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DIal, Blood and Meat
- Under discriminatory Jim Crow laws, freed slaves had few options in the post-Civil War, agrarian South. Many became sharecroppers, entering into agreements that were little more than forced labor. Sharecroppers were at the mercy of the landlord’s recordkeeping, which left them frequently in heavy debt and subject to arrest if they attempted to leave their leased land. Sharecropping remained a widespread practice until the Great Depression of the 1930s.
- Thornton Dial combines multiple levels of meaning in this painted assemblage, which references the dangerous path taken by Civil Rights activists. The use of unraveled rope carpets evokes his childhood poverty, but also images of bondage and lynching. The tiger and the faces that are hidden throughout the work reference Dr. Martin Luther King, Jr, Robert Kennedy, President John F. Kennedy, Emmett Till, and others. His goal is to confront the viewer with this history and remind us that these issues still need to be addressed in today’s world.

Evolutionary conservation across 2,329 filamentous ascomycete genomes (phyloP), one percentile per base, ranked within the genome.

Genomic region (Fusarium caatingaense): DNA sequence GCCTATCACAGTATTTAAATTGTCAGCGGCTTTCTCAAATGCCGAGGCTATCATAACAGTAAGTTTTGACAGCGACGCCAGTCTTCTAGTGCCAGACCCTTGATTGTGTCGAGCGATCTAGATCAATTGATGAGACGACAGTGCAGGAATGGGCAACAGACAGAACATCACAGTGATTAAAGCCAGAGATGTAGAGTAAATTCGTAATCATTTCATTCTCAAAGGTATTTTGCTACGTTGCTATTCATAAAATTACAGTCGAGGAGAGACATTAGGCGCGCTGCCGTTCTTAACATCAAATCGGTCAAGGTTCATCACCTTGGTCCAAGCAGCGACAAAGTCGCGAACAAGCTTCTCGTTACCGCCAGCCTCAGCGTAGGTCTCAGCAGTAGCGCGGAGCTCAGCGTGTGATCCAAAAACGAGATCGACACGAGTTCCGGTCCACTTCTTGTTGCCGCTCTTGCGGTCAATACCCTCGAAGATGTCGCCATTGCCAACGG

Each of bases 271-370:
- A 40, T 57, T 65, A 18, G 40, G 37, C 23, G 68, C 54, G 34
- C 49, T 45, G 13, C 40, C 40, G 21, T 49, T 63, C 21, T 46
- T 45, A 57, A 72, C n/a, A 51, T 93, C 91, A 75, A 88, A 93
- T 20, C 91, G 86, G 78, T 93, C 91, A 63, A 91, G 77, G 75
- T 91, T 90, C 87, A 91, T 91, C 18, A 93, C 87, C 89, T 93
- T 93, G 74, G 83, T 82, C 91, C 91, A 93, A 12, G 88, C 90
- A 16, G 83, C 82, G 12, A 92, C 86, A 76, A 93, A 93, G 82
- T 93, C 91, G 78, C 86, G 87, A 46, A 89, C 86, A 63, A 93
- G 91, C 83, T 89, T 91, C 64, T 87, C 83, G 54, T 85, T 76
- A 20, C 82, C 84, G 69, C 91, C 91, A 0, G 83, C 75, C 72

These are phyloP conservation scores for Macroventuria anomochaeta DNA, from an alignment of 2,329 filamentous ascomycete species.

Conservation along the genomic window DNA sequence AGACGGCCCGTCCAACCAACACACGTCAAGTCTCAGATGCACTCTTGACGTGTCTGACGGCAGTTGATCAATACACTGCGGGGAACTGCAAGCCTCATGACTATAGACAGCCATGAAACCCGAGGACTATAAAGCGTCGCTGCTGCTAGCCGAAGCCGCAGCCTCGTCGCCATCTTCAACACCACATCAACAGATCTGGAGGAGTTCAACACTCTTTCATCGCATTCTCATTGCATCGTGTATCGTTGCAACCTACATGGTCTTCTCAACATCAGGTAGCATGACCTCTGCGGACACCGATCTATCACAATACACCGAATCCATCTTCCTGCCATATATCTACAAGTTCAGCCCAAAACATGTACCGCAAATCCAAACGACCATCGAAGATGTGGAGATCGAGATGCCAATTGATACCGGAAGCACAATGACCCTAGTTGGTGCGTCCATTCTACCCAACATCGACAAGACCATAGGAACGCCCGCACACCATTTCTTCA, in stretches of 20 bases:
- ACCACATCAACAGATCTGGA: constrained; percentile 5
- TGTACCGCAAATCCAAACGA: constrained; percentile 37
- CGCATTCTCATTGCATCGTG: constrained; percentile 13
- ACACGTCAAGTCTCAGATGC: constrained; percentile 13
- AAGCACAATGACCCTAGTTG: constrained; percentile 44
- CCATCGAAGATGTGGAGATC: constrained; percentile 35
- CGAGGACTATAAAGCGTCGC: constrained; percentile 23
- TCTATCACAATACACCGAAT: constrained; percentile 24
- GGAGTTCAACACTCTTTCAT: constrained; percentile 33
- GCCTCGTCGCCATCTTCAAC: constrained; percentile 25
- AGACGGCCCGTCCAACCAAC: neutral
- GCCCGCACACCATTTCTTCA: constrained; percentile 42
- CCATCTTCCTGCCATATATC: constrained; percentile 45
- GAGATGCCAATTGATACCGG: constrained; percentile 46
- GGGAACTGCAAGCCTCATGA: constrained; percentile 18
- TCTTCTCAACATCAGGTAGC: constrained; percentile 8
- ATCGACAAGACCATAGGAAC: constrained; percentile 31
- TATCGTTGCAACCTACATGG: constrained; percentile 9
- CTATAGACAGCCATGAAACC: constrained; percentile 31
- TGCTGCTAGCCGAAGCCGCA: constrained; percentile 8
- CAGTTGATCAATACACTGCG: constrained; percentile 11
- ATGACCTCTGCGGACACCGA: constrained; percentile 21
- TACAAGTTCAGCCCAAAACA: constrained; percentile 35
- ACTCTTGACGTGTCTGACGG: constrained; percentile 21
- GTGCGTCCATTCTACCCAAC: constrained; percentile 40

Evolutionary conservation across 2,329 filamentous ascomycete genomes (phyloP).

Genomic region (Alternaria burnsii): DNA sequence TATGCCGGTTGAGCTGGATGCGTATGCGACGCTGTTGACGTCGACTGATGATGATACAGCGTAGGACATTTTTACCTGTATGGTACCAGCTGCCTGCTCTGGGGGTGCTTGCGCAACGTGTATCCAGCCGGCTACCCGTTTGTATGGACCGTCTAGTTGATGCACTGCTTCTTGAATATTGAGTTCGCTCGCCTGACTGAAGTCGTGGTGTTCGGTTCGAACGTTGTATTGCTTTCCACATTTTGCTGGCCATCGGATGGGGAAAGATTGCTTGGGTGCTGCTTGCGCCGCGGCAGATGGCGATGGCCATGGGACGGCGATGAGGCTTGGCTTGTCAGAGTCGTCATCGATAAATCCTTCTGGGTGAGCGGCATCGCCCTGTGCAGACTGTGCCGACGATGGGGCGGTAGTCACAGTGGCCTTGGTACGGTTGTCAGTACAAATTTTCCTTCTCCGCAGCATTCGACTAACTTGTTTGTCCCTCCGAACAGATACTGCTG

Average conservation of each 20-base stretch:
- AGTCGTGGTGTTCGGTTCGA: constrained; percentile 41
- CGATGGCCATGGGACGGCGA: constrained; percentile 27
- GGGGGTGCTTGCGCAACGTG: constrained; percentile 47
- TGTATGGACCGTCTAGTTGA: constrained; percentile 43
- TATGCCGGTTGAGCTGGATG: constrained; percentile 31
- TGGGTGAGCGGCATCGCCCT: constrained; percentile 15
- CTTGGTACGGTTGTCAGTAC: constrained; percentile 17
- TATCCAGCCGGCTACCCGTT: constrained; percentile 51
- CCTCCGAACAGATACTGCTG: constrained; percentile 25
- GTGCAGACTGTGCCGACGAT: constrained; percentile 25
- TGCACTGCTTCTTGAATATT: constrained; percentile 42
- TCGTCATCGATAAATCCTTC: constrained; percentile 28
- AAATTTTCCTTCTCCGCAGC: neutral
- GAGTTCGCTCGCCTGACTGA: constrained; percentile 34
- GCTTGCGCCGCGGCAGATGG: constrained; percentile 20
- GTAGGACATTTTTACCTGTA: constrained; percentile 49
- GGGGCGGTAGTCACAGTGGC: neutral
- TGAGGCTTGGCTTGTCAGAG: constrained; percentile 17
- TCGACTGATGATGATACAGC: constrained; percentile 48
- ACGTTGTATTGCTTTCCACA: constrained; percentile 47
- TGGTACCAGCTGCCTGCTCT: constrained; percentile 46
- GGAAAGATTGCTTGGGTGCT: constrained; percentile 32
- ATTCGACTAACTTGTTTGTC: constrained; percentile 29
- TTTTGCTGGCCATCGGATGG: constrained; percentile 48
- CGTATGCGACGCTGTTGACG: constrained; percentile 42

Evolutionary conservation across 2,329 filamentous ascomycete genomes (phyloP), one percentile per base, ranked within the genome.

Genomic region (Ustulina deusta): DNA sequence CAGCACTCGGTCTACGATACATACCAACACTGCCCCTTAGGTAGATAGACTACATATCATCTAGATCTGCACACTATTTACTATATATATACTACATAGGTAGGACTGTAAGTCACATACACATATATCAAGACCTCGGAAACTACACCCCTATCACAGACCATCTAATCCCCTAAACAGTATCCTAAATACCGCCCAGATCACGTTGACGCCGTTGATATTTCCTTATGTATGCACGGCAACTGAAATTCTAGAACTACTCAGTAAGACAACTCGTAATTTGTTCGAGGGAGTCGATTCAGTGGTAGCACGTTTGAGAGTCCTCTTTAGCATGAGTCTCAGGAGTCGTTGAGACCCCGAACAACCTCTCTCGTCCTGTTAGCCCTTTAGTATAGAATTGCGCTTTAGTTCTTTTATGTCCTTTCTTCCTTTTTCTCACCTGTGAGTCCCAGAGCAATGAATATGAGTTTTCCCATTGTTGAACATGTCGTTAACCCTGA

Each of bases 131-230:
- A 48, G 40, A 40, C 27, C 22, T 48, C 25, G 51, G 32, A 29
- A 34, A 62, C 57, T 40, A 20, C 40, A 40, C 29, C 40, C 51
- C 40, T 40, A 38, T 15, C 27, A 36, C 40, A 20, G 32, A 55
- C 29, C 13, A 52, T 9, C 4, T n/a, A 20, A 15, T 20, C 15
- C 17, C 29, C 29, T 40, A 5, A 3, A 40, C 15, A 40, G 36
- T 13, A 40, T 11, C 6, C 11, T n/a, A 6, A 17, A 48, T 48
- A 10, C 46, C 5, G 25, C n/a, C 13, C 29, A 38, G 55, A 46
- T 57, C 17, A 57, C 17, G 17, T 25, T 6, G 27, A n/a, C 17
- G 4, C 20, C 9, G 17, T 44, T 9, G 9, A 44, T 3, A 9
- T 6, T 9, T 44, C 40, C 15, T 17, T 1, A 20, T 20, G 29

See this work at the Fine Arts Museums of San Francisco
Learn more about the injustices of the sharecropping system
Explore the life and legacy of Dr. Martin Luther King, Jr.
Learn more about President John F. Kennedy’s role in the Civil Rights movement
Read Robert Kennedy’s 1963 report on the state of civil rights in America
Read or hear more about the murder of Emmett Till
Read the stories of other martyrs of the Civil Rights movement
Learn more about Thornton Dial and watch a documentary about him
Consider Dial’s position as a self-taught artist in museums and the art world
More to think about
In the video, the speakers describe Dial’s painting as “visceral.” What does this word mean and how do you see it applying to this work of art? Consider the visual and emotional impact of the Dial’s imagery, materials, and even the title Blood and Meat: Survival for the World. Why might Dial—and other artists recounting African-American history in the U.S.—want to evoke ideas of the visceral in their work?